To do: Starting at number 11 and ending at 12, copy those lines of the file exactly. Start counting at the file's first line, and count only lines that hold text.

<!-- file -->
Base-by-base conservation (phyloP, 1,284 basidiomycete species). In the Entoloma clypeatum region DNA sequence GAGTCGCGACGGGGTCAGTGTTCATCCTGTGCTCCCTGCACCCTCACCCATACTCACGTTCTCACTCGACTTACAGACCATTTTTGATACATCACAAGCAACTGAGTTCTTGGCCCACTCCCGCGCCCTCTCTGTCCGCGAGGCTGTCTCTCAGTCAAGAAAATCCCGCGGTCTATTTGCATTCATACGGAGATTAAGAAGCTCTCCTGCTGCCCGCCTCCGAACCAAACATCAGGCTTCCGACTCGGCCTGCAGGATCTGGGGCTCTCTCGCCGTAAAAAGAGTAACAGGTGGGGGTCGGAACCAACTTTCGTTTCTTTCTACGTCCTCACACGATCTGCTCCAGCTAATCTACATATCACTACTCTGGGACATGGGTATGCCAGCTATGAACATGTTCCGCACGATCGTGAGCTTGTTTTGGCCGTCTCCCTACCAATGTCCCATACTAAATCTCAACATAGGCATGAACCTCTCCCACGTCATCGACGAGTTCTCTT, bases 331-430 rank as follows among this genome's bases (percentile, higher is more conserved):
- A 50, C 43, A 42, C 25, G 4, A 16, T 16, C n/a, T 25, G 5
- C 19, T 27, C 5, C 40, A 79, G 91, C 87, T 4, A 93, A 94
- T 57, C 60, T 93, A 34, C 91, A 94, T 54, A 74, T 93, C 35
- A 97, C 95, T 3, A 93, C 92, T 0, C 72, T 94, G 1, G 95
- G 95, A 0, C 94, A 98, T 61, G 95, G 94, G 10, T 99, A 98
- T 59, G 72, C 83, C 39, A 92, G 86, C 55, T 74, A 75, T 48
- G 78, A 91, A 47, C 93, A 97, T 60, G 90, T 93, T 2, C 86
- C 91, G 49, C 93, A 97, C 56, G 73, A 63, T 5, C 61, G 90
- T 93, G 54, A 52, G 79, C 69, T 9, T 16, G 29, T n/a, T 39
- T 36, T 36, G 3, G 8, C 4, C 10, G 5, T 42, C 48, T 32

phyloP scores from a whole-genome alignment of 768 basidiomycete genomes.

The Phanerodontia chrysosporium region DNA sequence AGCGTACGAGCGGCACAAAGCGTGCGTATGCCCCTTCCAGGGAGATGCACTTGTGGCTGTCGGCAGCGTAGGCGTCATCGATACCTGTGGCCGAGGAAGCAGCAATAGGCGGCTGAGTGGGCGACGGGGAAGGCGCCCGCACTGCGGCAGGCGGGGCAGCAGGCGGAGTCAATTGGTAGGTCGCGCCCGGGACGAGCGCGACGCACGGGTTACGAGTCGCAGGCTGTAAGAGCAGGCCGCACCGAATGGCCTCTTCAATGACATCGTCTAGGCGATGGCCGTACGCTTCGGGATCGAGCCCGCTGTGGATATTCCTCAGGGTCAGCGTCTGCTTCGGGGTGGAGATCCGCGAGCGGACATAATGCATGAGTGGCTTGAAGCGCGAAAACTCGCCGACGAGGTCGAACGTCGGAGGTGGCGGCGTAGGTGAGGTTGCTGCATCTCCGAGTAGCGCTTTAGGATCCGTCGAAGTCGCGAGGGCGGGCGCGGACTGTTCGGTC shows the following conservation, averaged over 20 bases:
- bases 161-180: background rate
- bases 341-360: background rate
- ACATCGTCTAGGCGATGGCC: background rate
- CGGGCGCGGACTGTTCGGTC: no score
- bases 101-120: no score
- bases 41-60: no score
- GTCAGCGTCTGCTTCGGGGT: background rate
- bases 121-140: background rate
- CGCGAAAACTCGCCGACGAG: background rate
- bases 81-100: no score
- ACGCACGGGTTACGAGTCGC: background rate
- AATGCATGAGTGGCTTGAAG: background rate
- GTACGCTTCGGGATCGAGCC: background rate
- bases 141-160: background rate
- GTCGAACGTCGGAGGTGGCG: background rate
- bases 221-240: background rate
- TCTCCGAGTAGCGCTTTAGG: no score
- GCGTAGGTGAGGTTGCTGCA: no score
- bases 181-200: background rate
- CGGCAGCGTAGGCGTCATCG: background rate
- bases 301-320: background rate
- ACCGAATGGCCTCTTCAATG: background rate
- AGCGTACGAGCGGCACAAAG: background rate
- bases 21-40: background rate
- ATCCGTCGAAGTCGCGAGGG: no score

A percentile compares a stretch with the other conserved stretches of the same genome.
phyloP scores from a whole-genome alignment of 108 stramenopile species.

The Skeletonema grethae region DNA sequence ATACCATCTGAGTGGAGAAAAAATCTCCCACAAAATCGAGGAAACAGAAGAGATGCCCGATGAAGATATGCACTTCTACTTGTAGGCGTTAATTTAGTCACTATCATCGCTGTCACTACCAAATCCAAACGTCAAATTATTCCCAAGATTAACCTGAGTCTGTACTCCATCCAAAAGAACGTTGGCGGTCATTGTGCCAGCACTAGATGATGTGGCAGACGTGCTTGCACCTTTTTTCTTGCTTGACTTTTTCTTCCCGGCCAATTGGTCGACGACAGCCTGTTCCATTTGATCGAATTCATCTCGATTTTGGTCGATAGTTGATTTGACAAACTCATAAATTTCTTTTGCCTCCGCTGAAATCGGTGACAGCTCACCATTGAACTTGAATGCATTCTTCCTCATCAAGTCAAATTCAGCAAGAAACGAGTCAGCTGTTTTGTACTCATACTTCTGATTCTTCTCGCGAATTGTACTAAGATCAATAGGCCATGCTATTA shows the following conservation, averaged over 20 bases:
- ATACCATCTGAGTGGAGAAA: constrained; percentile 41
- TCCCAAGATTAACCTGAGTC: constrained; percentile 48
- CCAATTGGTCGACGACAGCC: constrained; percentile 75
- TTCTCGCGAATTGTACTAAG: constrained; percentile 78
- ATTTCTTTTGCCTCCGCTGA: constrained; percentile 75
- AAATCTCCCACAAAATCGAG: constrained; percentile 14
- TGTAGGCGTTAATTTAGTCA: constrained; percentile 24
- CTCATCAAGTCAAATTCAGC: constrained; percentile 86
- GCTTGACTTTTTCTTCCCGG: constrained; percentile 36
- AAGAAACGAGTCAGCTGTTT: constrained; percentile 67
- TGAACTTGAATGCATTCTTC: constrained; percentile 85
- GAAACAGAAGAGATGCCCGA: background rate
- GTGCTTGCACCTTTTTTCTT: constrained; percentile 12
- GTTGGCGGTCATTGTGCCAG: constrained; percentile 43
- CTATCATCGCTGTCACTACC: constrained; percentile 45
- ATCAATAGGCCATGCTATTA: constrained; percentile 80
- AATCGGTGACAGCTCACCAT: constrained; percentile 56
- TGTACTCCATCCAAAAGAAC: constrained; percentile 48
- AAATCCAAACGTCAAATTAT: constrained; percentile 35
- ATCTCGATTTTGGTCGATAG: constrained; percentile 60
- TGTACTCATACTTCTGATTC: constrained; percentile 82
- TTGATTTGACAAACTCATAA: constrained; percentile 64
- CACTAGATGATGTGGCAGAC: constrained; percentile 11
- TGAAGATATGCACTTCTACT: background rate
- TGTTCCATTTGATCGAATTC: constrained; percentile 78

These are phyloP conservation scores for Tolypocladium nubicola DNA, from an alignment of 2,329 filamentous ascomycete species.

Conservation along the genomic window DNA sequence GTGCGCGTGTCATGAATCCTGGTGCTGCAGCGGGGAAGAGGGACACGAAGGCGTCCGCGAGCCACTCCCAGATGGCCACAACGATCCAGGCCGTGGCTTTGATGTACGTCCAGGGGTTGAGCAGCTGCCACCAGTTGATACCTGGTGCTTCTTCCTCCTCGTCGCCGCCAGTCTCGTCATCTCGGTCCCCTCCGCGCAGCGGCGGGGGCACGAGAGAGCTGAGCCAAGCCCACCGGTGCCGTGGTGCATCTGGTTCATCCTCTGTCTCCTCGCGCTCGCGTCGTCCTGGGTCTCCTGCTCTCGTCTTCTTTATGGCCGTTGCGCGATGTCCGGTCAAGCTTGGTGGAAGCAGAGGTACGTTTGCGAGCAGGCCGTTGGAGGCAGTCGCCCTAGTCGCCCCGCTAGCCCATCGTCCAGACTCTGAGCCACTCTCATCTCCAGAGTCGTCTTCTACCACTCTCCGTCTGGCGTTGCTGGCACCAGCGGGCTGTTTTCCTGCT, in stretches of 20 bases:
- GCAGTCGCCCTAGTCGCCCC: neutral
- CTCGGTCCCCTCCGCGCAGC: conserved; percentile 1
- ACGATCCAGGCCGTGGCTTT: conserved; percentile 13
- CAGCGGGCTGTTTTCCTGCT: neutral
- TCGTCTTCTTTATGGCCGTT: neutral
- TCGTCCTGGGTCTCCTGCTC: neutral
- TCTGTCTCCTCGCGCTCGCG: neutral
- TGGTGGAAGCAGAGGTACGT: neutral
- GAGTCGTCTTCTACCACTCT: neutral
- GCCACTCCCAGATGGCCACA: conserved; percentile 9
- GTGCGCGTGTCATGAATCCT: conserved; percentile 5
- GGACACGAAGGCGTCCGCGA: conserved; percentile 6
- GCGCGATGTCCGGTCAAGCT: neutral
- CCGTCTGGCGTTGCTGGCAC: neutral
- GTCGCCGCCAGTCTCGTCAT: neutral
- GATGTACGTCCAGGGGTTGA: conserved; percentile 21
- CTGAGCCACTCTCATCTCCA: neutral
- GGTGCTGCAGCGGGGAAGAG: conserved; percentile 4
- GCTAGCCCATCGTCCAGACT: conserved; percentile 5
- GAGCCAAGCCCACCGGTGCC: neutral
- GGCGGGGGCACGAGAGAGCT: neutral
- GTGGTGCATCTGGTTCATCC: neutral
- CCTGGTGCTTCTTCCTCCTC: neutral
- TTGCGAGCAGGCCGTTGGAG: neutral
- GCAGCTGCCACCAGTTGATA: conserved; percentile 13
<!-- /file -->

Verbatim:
- T 36, T 36, G 3, G 8, C 4, C 10, G 5, T 42, C 48, T 32

phyloP scores from a whole-genome alignment of 768 basidiomycete genomes.